Mapping Gentrification and Urban Resistance in Istanbul

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“Urbanization has always been a class phenomenon of some sort,” David Harvey writes in Rebel Cities. The map of every city is also the map of its (unequal) social relations. This was clear when seeing Istanbul. Passion, Joy, Fury, an exhibition that just closed its doors at MAXXI Museum of Contemporary Art in Rome.


Occupying the first and second floor of the recently deceased Zaha Hadid’s impressivebuilding, the show was curated by Hou Hanru, director of the museum since December 2013, together with Ceren Erdem, Elena Motisi, and Donatella Saroli. As a result of a long-term research process, the exhibition claimed to continue the museum´s investigation about “the cultural milieu of the Mediterranean Basin and the relationships between the Middle East and Europe.” Prior to the Istanbul exhibition, the museum held an exhibition on contemporary Iranian art, and in 2017 it will host another show with Beirut as its main theme.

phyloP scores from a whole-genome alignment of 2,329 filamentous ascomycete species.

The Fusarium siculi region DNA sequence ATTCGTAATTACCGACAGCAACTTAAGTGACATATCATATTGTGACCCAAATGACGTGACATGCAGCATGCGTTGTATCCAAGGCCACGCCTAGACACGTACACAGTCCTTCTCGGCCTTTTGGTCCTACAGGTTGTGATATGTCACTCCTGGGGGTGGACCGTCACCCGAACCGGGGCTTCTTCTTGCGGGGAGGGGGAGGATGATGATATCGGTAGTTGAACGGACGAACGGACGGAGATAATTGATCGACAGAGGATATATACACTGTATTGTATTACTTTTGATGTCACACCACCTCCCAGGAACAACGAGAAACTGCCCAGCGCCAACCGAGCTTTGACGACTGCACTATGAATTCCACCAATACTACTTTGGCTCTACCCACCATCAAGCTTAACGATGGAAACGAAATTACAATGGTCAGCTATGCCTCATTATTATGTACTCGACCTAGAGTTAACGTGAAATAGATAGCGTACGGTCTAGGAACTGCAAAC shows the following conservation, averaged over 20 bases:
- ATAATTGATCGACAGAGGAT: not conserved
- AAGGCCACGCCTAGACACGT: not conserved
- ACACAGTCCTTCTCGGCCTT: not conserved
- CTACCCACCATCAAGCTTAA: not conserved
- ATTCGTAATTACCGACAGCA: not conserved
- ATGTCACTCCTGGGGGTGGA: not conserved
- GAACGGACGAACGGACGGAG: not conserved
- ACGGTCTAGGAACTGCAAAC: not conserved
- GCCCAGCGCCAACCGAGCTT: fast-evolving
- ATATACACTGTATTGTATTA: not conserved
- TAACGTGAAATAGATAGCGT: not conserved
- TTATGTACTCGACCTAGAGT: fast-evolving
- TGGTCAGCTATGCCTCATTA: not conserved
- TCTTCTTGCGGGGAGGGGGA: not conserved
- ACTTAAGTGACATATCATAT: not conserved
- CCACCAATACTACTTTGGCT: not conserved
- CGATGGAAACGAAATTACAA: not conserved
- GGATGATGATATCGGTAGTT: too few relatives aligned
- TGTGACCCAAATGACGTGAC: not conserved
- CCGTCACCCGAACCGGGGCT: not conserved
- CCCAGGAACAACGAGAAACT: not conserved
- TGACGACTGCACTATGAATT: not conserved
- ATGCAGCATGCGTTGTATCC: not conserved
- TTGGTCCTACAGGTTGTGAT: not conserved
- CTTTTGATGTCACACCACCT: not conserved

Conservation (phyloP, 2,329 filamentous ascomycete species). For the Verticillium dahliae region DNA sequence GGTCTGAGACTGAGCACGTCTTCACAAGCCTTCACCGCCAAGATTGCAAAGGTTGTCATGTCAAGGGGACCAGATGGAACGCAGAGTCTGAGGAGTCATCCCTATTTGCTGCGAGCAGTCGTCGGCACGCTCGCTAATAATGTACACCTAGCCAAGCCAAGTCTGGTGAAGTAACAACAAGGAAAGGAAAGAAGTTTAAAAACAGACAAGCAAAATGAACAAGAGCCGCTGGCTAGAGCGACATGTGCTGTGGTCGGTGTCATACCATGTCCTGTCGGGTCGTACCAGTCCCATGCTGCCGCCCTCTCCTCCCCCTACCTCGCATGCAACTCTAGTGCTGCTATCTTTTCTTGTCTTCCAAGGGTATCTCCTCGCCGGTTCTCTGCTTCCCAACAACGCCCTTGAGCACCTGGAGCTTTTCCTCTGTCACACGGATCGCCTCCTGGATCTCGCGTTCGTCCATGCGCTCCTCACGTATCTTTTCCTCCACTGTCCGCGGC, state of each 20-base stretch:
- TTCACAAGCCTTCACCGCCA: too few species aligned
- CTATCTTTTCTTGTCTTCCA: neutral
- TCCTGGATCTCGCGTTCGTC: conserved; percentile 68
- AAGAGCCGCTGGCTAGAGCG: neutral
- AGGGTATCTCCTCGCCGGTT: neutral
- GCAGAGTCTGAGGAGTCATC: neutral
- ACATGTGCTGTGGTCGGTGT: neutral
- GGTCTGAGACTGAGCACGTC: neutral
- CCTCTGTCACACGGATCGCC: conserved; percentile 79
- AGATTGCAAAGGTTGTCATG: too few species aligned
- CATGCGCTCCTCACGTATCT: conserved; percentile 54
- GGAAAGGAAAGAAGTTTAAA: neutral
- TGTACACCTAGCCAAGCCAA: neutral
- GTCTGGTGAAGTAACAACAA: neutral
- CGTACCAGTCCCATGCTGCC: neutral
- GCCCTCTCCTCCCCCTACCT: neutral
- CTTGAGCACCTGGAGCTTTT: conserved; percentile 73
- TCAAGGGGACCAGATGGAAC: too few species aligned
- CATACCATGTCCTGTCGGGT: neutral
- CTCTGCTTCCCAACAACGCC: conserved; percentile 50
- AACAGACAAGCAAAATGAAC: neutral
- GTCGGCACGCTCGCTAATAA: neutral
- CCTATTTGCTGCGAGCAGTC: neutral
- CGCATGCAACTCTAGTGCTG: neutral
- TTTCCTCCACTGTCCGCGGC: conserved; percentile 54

Istanbul. Passion, Joy, Fury succeeded in not falling into Orientalist stereotypes. Divided into chapters, the rooms followed a narrative about the metropolis’s conflicting forces. The display put two disparate views of the urban phenomenon into conflict: the city from above (gentrification and top-down development) and the city from below (social resistance and bottom-up response). continues at